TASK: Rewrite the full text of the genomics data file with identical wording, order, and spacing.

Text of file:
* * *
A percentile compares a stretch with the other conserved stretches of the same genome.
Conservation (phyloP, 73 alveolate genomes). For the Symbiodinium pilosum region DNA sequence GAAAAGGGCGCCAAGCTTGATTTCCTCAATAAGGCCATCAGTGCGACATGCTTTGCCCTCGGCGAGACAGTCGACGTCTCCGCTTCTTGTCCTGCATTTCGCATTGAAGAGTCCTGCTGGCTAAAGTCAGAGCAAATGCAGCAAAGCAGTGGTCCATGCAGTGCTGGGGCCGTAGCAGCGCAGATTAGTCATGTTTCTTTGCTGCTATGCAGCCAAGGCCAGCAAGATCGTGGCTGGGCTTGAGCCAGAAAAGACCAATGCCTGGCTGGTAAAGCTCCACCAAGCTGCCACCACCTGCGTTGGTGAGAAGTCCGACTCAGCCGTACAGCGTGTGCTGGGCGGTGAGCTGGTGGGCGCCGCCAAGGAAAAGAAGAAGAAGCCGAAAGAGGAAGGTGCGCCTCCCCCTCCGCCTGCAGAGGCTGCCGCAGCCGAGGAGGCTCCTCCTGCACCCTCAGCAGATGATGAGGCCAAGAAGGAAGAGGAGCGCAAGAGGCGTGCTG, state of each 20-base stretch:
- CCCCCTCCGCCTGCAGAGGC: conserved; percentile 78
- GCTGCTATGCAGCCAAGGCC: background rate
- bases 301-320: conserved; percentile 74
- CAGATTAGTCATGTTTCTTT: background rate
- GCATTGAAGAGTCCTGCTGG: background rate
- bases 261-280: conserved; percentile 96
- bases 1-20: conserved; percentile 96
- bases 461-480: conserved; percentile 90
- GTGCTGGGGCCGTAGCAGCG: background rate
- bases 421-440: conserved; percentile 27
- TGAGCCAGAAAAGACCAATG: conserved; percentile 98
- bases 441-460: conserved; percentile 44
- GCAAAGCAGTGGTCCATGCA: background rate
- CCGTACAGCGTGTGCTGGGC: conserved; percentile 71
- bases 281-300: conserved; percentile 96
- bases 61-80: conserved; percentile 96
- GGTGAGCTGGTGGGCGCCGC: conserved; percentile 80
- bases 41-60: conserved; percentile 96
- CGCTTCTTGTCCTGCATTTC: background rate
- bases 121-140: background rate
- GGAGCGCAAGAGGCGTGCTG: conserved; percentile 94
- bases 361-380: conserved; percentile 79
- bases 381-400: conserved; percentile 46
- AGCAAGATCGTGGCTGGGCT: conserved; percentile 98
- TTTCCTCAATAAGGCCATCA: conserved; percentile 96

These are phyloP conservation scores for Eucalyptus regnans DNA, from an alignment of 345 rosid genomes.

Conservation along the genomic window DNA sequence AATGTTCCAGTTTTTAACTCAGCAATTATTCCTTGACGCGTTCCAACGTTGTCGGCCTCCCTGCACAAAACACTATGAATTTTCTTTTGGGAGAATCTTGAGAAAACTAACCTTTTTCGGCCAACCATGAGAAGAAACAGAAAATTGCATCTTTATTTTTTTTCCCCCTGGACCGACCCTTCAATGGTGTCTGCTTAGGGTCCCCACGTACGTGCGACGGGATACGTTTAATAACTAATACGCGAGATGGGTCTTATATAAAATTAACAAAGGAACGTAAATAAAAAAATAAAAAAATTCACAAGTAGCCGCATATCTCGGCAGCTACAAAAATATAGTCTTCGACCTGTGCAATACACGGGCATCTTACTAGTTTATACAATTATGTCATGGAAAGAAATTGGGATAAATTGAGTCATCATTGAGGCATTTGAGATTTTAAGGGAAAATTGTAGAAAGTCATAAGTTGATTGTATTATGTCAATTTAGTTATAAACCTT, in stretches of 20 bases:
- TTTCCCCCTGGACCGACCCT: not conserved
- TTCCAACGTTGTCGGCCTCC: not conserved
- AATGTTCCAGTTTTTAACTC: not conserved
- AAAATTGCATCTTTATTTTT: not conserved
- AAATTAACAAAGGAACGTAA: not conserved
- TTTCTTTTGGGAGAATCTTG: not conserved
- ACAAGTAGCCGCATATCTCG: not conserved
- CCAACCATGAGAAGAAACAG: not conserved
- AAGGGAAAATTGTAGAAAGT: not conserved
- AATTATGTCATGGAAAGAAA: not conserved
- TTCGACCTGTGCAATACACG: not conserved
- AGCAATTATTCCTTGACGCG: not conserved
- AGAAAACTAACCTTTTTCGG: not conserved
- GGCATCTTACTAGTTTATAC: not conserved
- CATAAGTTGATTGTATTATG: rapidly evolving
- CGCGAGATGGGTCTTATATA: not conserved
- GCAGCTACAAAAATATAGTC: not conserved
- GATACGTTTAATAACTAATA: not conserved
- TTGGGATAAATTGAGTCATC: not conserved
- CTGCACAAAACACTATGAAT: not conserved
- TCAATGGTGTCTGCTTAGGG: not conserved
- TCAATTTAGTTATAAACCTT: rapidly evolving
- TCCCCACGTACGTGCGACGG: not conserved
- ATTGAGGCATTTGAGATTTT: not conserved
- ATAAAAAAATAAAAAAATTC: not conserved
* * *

A percentile compares a stretch with the other conserved stretches of the same genome.
Conservation (phyloP, 73 alveolate genomes). For the Symbiodinium pilosum region DNA sequence GAAAAGGGCGCCAAGCTTGATTTCCTCAATAAGGCCATCAGTGCGACATGCTTTGCCCTCGGCGAGACAGTCGACGTCTCCGCTTCTTGTCCTGCATTTCGCATTGAAGAGTCCTGCTGGCTAAAGTCAGAGCAAATGCAGCAAAGCAGTGGTCCATGCAGTGCTGGGGCCGTAGCAGCGCAGATTAGTCATGTTTCTTTGCTGCTATGCAGCCAAGGCCAGCAAGATCGTGGCTGGGCTTGAGCCAGAAAAGACCAATGCCTGGCTGGTAAAGCTCCACCAAGCTGCCACCACCTGCGTTGGTGAGAAGTCCGACTCAGCCGTACAGCGTGTGCTGGGCGGTGAGCTGGTGGGCGCCGCCAAGGAAAAGAAGAAGAAGCCGAAAGAGGAAGGTGCGCCTCCCCCTCCGCCTGCAGAGGCTGCCGCAGCCGAGGAGGCTCCTCCTGCACCCTCAGCAGATGATGAGGCCAAGAAGGAAGAGGAGCGCAAGAGGCGTGCTG, state of each 20-base stretch:
- CCCCCTCCGCCTGCAGAGGC: conserved; percentile 78
- GCTGCTATGCAGCCAAGGCC: background rate
- bases 301-320: conserved; percentile 74
- CAGATTAGTCATGTTTCTTT: background rate
- GCATTGAAGAGTCCTGCTGG: background rate
- bases 261-280: conserved; percentile 96
- bases 1-20: conserved; percentile 96
- bases 461-480: conserved; percentile 90
- GTGCTGGGGCCGTAGCAGCG: background rate
- bases 421-440: conserved; percentile 27
- TGAGCCAGAAAAGACCAATG: conserved; percentile 98
- bases 441-460: conserved; percentile 44
- GCAAAGCAGTGGTCCATGCA: background rate
- CCGTACAGCGTGTGCTGGGC: conserved; percentile 71
- bases 281-300: conserved; percentile 96
- bases 61-80: conserved; percentile 96
- GGTGAGCTGGTGGGCGCCGC: conserved; percentile 80
- bases 41-60: conserved; percentile 96
- CGCTTCTTGTCCTGCATTTC: background rate
- bases 121-140: background rate
- GGAGCGCAAGAGGCGTGCTG: conserved; percentile 94
- bases 361-380: conserved; percentile 79
- bases 381-400: conserved; percentile 46
- AGCAAGATCGTGGCTGGGCT: conserved; percentile 98
- TTTCCTCAATAAGGCCATCA: conserved; percentile 96

These are phyloP conservation scores for Eucalyptus regnans DNA, from an alignment of 345 rosid genomes.

Conservation along the genomic window DNA sequence AATGTTCCAGTTTTTAACTCAGCAATTATTCCTTGACGCGTTCCAACGTTGTCGGCCTCCCTGCACAAAACACTATGAATTTTCTTTTGGGAGAATCTTGAGAAAACTAACCTTTTTCGGCCAACCATGAGAAGAAACAGAAAATTGCATCTTTATTTTTTTTCCCCCTGGACCGACCCTTCAATGGTGTCTGCTTAGGGTCCCCACGTACGTGCGACGGGATACGTTTAATAACTAATACGCGAGATGGGTCTTATATAAAATTAACAAAGGAACGTAAATAAAAAAATAAAAAAATTCACAAGTAGCCGCATATCTCGGCAGCTACAAAAATATAGTCTTCGACCTGTGCAATACACGGGCATCTTACTAGTTTATACAATTATGTCATGGAAAGAAATTGGGATAAATTGAGTCATCATTGAGGCATTTGAGATTTTAAGGGAAAATTGTAGAAAGTCATAAGTTGATTGTATTATGTCAATTTAGTTATAAACCTT, in stretches of 20 bases:
- TTTCCCCCTGGACCGACCCT: not conserved
- TTCCAACGTTGTCGGCCTCC: not conserved
- AATGTTCCAGTTTTTAACTC: not conserved
- AAAATTGCATCTTTATTTTT: not conserved
- AAATTAACAAAGGAACGTAA: not conserved
- TTTCTTTTGGGAGAATCTTG: not conserved
- ACAAGTAGCCGCATATCTCG: not conserved
- CCAACCATGAGAAGAAACAG: not conserved
- AAGGGAAAATTGTAGAAAGT: not conserved
- AATTATGTCATGGAAAGAAA: not conserved
- TTCGACCTGTGCAATACACG: not conserved
- AGCAATTATTCCTTGACGCG: not conserved
- AGAAAACTAACCTTTTTCGG: not conserved
- GGCATCTTACTAGTTTATAC: not conserved
- CATAAGTTGATTGTATTATG: rapidly evolving
- CGCGAGATGGGTCTTATATA: not conserved
- GCAGCTACAAAAATATAGTC: not conserved
- GATACGTTTAATAACTAATA: not conserved
- TTGGGATAAATTGAGTCATC: not conserved
- CTGCACAAAACACTATGAAT: not conserved
- TCAATGGTGTCTGCTTAGGG: not conserved
- TCAATTTAGTTATAAACCTT: rapidly evolving
- TCCCCACGTACGTGCGACGG: not conserved
- ATTGAGGCATTTGAGATTTT: not conserved
- ATAAAAAAATAAAAAAATTC: not conserved